EGU22-9049, updated on 28 Mar 2022
EGU General Assembly 2022
© Author(s) 2022. This work is distributed under
the Creative Commons Attribution 4.0 License.

A novel method to understand the interaction between a patchy snow cover and the adjacent atmosphere

Michael Haugeneder1, Michael Lehning1,2, Tobias Jonas1, and Rebecca Mott1
Michael Haugeneder et al.
  • 1WSL-institute for snow- and avalanche research SLF, Snowhydrology, Switzerland (
  • 2School of Architecture, Civil and Environmental Engineering, École Polytechnique Fédérale de Lausanne, Lausanne, Switzerland

Late in the ablation season the snow cover gets patchy. The resulting surface temperature gradients and the lateral advection of heat over the partial snow cover engage different atmospheric processes such as the development of stable internal boundary layers (SIBL) or atmospheric decoupling close to the snow surface. Even though lateral advection of heat and the resulting atmospheric phenomena significantly influence the energy balance of the melting snow pack in spring, there is a lack of understanding and, thus, they are not explicitly taken into account in snow melt runoff models yet.
To gain further understanding of those complex near-surface atmospheric processes at the meter to sub-meter scale, we conducted a comprehensive field campaign at an alpine research site. The field campaign included the measurement of meteorological parameters, snow ablation pattern, and turbulence using eddy-covariance sensors. Furthermore, we applied a novel experimental method. Two thin synthetic screens were vertically, in parallel to the prevailing wind direction, deployed across the transition from bare ground to snow covering a horizontal distance of 6m. The screens quickly adapt to ambient temperature and, thus, serve as a proxy for the local air temperature. Using a high resolution thermal infrared camera, a 30Hz sequence of infrared frames was recorded. The recorded air temperature fields capture the dynamics of turbulent eddies adjacent to the surface depending on different parameters such as wind speed or the snow coverage. A thin SIBL develops above the leading edge of snow patches possibly protecting the snow surface from warmer air above. However, sometimes the warm air entrains into the SIBL and reaches down to the snow surface adding further energy to the snow pack.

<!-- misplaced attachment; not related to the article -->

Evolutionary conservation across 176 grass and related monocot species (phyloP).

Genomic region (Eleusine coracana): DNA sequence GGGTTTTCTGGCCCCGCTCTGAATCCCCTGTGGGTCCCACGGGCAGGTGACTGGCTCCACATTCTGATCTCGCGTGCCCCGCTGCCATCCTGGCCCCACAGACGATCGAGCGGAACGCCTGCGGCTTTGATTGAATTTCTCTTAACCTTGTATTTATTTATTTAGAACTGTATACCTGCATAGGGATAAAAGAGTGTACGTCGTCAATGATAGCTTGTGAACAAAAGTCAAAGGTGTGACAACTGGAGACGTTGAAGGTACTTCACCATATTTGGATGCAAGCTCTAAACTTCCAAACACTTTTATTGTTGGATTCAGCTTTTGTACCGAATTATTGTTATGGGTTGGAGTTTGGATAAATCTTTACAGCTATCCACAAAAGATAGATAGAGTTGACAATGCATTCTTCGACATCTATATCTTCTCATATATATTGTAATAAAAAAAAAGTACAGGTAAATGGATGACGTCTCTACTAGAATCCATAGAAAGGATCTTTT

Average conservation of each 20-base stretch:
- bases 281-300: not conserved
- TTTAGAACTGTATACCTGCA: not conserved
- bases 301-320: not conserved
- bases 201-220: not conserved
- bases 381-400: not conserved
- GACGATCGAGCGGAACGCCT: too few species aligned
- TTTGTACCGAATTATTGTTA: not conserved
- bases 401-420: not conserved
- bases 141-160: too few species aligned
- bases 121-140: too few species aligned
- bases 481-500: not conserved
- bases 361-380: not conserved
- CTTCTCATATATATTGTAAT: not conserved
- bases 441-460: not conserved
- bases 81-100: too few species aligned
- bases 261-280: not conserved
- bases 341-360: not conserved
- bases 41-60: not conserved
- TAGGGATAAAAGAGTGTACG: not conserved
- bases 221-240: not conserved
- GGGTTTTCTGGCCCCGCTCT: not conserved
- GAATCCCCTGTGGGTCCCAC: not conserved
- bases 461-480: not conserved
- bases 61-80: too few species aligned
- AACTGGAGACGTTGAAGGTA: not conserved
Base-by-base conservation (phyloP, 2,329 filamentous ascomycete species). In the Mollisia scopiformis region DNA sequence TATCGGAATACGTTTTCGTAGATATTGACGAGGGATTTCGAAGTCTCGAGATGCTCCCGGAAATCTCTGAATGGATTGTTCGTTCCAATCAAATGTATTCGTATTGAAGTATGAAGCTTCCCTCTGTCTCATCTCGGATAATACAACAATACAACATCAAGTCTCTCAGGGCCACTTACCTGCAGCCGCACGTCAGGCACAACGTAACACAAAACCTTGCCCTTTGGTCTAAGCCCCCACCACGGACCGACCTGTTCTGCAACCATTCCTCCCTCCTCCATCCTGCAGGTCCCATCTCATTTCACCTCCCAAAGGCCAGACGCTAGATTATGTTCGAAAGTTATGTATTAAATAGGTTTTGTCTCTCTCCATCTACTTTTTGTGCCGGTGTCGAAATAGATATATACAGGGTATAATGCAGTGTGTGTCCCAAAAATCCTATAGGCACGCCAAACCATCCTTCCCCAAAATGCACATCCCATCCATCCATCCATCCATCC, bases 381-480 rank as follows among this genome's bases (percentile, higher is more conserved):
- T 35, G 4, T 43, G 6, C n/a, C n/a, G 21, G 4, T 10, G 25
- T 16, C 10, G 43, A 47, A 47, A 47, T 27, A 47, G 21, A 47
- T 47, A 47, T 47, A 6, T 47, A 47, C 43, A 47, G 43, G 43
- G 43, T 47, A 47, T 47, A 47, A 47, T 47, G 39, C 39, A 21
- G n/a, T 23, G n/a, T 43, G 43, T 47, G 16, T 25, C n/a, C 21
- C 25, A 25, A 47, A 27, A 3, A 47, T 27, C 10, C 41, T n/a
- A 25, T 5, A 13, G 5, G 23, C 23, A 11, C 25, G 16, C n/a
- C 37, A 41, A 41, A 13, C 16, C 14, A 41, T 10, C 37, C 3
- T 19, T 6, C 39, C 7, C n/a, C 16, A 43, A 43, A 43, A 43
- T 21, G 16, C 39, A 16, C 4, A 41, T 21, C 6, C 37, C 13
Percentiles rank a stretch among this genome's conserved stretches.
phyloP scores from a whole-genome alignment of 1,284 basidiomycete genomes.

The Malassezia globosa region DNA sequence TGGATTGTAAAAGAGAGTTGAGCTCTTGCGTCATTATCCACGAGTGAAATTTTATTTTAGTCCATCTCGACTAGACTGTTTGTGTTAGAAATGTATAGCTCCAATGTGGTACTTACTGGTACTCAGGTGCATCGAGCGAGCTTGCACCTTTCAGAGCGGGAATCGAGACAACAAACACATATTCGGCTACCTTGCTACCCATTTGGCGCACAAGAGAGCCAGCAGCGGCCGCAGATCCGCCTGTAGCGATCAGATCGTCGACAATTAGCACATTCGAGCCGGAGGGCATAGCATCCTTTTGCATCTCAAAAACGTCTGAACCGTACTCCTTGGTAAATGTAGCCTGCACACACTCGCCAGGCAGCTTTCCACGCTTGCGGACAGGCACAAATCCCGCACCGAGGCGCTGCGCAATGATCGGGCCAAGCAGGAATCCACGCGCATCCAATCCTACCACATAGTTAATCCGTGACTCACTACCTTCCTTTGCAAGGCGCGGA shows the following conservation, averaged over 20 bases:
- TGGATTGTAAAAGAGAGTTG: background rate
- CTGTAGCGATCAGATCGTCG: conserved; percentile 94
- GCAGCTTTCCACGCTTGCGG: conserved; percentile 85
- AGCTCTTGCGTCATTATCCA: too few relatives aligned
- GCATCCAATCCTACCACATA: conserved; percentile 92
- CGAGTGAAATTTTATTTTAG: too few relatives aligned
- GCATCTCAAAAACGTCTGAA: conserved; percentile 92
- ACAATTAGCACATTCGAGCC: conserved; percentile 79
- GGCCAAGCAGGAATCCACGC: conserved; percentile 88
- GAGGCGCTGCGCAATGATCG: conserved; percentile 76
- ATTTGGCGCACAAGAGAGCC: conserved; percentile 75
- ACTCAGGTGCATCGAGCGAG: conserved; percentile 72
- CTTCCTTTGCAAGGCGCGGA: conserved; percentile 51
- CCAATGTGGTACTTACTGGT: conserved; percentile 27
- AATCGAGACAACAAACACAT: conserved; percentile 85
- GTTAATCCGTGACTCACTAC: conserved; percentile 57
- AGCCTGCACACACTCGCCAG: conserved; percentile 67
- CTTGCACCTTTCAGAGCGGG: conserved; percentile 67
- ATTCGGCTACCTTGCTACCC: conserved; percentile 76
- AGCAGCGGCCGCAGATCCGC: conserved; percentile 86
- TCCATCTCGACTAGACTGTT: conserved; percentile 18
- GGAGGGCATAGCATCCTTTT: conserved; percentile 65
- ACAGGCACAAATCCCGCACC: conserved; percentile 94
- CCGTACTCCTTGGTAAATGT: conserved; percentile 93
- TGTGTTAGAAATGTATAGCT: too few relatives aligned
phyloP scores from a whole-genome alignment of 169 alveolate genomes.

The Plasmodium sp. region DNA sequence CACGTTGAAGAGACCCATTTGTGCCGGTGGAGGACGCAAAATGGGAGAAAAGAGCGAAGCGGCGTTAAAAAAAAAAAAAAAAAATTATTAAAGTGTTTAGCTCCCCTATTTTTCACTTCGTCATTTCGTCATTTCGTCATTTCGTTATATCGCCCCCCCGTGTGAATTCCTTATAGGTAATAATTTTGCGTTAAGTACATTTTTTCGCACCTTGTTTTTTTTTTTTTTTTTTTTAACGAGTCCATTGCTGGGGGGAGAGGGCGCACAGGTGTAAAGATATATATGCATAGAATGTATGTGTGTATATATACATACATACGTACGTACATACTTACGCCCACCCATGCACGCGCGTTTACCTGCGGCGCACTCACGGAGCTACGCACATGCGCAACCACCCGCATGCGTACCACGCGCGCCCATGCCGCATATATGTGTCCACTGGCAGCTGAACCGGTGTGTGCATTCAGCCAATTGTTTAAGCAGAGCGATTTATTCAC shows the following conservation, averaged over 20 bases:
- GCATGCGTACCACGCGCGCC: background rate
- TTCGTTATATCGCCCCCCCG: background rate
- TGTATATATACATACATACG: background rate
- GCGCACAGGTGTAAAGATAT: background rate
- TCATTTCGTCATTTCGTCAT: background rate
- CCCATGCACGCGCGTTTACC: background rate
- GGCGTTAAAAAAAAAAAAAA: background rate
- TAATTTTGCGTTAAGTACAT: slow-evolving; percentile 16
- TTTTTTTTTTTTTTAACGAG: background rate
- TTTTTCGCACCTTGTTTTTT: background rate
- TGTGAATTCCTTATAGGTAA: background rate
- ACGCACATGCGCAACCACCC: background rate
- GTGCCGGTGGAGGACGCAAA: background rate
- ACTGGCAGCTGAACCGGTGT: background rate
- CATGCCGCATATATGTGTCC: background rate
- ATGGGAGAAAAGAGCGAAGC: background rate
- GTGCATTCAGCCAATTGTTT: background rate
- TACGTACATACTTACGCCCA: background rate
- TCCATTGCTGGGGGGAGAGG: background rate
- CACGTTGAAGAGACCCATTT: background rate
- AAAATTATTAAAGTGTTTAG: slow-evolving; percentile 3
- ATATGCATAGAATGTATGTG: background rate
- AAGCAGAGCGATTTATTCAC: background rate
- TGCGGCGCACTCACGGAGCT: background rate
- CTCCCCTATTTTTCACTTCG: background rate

In an attempt to quantify exchange processes from those dynamics, we developed a method to estimate high-resolution, near-surface 2D wind fields from tracking the air temperature pattern on the screens. A spatial correlation search yields the shift of an eddy or air parcel between two subsequent frames, using air temperature as a passive tracer. From this shift, the wind speed can be calculated at a very high spatial resolution. Vertical profiles of air temperature, horizontal, and vertical wind speeds across the transition from bare ground to snow can be evaluated with the advantage of a high spatial (0.01 m) and temporal (30 Hz) resolution.
The screen measurements and wind speed estimation are validated with 3D short-path ultrasonic anemometer measurements close to the surface, which provide further insights into the turbulence characteristics close to the snow surface.
With the high spatio-temporal resolution data we aim to better understand and quantify small scale energy transfer processes over patchy snow covers and their dependency on the atmospheric conditions. This will allow to improve parameterizations of these processes in coarser resolution snow melt models.

How to cite: Haugeneder, M., Lehning, M., Jonas, T., and Mott, R.: A novel method to understand the interaction between a patchy snow cover and the adjacent atmosphere, EGU General Assembly 2022, Vienna, Austria, 23–27 May 2022, EGU22-9049,, 2022.

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